Ways to cut youth unemployment
With the latest focus on tackling youth unemployment, the issue is finally being put under the microscope. But, funding is just the start, there needs to be a focus on linking together the schools, universities and employers.
Another looming question is how many affected young people are actually attempting to find work?
We should encourage:
- Entrepreneurship - teaching children the skills to start, manage and operate their own businesses would be the first step in creating a more independent and driven generation of youth;
- Reassessing the value of unpaid internships - while internships can help lay the foundation for a career, unpaid placements can also leave interns disillusioned towards the concept of work. Organisations should offer some form of minimal pay;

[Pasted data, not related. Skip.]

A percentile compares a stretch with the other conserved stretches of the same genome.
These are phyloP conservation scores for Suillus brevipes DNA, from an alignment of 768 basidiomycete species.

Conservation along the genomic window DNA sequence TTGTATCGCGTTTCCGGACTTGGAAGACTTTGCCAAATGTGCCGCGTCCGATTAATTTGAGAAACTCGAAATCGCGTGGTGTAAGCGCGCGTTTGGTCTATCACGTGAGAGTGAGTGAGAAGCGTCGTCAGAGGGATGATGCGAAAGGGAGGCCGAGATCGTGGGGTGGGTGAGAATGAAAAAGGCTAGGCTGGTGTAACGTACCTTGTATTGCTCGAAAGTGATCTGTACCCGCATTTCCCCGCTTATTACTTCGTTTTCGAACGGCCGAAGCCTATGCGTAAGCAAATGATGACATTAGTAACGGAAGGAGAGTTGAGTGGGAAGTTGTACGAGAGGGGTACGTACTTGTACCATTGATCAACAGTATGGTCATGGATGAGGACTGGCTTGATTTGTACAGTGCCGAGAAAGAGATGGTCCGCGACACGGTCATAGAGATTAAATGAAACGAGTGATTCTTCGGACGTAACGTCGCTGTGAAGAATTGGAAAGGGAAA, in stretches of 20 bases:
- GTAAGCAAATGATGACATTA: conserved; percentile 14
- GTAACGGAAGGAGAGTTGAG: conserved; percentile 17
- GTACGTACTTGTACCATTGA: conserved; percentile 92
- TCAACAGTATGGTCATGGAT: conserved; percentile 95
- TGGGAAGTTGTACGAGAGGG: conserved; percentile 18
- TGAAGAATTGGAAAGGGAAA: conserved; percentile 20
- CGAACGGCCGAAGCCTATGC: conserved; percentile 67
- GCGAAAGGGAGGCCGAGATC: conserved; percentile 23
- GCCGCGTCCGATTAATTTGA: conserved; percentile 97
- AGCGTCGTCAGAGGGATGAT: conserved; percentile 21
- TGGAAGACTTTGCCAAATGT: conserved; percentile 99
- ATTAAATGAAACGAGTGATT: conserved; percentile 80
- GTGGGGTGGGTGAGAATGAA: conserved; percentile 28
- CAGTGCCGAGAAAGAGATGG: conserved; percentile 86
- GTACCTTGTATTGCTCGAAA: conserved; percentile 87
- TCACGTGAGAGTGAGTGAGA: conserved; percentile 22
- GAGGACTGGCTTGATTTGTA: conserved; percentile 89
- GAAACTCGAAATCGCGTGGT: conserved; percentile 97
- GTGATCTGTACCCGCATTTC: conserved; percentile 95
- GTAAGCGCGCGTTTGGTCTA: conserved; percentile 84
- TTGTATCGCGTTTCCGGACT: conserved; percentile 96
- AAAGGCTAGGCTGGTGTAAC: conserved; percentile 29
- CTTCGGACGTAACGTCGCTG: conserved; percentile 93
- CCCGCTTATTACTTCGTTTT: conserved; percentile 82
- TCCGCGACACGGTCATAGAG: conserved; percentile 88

- Re-evaluating the distribution of welfare - care must be taken to avoid promotion of welfare as a viable alternative to work;
- Earlier career guidance - career advisers at schools should be engaging with pupils earlier in their schooling to tap into their skills and help steer them on a career path; and
- Increased uptake of work-related learning and qualifications in the senior phase of school.
The bottom line is that by having a full assessment of internships, education and welfare, the government may well be able to reduce high levels of youth unemployment and identify the key areas for reform.
Otherwise, an entire generation may be lost to a lack of direct action.